The 7 Elements of a Great Bird Photograph
by Glenn Bartley
December 6, 2011
Grass Green Tanager
In order to create beautiful images of birds on a consistent basis it is important to understand the many elements that combine to make a good photo. These include the exposure, composition, light, sharpness, perch, pose and background. These components are not absolute rules that must be followed in every image. As a matter of fact, some of the best images are those that break some of the rules or that are “outside of the box”. Nevertheless, understanding these 7 elements as a starting point will inevitably lead to better bird images.
1. Exposure: Successful bird images must be properly exposed so that they do not look too light or too dark. Creating a correct exposure essentially boils down to controlling the amount of lig t that reaches the film or digital sensor. Cameras control this through the inter-workings of three factors: the duration that the shutter is open (shutter speed), the size of the opening in the lens (aperture) and the sensitivity of the film (ISO speed). The best way to ensure proper exposure is to learn to read your cameras histogram and make adjustments through exposure compensation (adding or subtracting light from the way the camera meters a scene).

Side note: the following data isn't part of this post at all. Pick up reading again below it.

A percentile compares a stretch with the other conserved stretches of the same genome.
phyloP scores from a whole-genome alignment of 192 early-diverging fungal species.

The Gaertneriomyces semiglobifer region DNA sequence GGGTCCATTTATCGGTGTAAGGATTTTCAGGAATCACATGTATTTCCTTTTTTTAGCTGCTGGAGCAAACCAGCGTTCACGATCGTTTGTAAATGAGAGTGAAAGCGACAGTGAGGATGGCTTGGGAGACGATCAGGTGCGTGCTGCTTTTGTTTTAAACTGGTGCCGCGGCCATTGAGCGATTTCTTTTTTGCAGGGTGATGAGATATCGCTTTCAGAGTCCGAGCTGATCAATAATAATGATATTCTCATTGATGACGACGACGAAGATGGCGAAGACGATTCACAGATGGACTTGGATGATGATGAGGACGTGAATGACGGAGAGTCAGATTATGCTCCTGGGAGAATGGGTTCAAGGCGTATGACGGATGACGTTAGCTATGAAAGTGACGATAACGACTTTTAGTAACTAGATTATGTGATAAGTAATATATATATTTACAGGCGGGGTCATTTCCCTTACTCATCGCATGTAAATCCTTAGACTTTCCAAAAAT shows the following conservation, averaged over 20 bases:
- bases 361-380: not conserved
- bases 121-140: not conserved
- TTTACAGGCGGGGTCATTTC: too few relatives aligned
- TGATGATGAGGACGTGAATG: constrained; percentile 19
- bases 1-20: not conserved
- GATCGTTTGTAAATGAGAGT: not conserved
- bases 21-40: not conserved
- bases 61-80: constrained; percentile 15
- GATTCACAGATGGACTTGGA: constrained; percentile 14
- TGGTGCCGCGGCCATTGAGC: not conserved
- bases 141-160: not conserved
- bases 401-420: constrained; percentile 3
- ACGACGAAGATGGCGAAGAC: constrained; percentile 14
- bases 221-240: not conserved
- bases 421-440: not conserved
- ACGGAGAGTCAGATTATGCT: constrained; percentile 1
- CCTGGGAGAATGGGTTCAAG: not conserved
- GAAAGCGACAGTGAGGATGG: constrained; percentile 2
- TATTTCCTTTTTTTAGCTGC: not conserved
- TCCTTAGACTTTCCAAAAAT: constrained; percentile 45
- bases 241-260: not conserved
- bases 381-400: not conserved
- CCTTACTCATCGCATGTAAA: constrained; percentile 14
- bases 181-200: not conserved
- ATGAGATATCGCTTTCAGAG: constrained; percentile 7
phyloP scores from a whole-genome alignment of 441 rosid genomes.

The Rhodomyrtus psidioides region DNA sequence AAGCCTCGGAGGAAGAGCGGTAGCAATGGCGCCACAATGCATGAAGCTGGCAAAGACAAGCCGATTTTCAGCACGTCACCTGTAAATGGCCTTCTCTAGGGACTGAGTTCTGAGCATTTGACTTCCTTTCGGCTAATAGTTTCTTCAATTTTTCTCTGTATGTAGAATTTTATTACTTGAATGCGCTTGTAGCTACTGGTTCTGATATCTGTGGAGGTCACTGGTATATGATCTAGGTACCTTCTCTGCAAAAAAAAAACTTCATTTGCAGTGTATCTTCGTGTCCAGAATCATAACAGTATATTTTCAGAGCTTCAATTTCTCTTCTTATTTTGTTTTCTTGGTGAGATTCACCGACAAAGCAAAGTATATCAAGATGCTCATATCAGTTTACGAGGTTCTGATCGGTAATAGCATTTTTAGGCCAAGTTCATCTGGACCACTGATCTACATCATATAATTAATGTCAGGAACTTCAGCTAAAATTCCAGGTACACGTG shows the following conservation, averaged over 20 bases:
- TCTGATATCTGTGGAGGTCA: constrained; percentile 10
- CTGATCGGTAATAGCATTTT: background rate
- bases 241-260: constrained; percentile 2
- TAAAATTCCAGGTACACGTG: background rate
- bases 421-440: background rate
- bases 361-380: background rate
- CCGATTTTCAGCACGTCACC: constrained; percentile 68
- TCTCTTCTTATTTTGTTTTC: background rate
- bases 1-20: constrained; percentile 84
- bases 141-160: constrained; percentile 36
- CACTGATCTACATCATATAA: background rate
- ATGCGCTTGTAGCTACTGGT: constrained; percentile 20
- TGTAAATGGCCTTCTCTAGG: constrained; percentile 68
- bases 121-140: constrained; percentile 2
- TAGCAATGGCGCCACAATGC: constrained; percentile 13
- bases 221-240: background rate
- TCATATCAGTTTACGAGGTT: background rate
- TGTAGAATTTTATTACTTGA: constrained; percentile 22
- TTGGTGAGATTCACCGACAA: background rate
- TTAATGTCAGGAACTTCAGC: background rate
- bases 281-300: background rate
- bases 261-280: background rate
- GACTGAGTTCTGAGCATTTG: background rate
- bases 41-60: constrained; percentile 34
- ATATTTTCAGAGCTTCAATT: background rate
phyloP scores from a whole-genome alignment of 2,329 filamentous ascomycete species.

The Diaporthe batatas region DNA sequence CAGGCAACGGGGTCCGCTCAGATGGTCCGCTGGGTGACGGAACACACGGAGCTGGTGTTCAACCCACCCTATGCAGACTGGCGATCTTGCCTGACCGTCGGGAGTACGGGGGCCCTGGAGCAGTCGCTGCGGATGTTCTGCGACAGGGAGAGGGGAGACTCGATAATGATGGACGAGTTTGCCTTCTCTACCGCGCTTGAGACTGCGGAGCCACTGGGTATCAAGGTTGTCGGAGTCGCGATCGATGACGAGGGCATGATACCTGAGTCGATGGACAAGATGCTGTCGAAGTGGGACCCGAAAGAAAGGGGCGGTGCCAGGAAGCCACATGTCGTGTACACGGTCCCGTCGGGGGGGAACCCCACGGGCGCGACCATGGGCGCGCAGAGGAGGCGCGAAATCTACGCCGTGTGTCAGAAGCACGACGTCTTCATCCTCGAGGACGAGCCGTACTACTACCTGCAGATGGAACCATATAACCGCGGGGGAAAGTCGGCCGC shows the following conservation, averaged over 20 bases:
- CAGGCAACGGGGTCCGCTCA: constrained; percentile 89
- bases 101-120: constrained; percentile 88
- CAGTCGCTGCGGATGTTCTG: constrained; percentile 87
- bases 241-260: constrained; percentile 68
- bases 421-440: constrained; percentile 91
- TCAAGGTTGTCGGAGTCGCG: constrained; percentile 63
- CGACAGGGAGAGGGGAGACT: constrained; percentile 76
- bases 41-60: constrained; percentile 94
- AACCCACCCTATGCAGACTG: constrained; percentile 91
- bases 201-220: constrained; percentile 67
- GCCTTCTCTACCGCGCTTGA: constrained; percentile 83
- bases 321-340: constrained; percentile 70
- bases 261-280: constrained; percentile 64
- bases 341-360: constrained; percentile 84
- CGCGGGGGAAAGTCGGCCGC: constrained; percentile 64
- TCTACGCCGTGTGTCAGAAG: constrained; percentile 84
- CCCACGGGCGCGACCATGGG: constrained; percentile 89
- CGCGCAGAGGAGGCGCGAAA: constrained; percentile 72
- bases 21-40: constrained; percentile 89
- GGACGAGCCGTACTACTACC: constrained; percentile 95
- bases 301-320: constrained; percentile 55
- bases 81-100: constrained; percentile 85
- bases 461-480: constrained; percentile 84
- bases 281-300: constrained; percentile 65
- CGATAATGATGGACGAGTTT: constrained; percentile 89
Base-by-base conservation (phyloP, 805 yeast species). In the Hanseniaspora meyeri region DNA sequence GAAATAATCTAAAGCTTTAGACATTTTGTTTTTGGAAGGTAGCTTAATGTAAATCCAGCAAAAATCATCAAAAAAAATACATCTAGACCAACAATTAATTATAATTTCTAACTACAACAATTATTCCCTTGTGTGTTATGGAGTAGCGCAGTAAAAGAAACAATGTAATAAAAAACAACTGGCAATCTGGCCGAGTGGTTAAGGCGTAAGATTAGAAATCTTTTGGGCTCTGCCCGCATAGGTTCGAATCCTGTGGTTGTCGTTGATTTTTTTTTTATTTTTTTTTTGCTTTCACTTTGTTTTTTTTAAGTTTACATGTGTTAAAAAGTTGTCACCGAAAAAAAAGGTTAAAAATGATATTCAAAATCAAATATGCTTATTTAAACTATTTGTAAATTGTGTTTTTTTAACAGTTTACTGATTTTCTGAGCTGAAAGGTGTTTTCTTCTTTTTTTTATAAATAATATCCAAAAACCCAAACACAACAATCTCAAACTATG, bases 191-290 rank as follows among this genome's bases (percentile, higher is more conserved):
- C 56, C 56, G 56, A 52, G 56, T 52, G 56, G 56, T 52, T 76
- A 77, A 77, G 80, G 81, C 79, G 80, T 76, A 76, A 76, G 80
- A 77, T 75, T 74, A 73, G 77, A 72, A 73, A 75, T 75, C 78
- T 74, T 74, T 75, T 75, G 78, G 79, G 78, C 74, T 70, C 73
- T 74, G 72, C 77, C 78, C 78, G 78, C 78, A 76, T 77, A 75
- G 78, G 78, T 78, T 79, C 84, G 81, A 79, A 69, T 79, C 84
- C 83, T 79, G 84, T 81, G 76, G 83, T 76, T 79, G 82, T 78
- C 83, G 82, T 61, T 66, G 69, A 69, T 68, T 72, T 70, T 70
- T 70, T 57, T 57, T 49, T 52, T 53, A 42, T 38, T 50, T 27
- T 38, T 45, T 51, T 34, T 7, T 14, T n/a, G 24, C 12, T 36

2. Composition: In addition to being exposed properly, an image must also be well composed. This generally refers to the balance of how the elements within the frame are arranged (bird, perch and background elements). Infinite possibilities exist. However, starting out with standard compositional guidelines such as the rule of thirds and ensuring that there is more room in front of the bird than behind it are good starting points.
3. Light: Photography is all about light. Understanding that light has quality, direction, intensity and how to harness these factors is an absolute must for any bird photographer. Great bird photographs can be taken in direct sunlight, shade, under cloudy skies and with the use of flash. Learning about light and how to work with, instead of against it, is a crucial element of bird photography.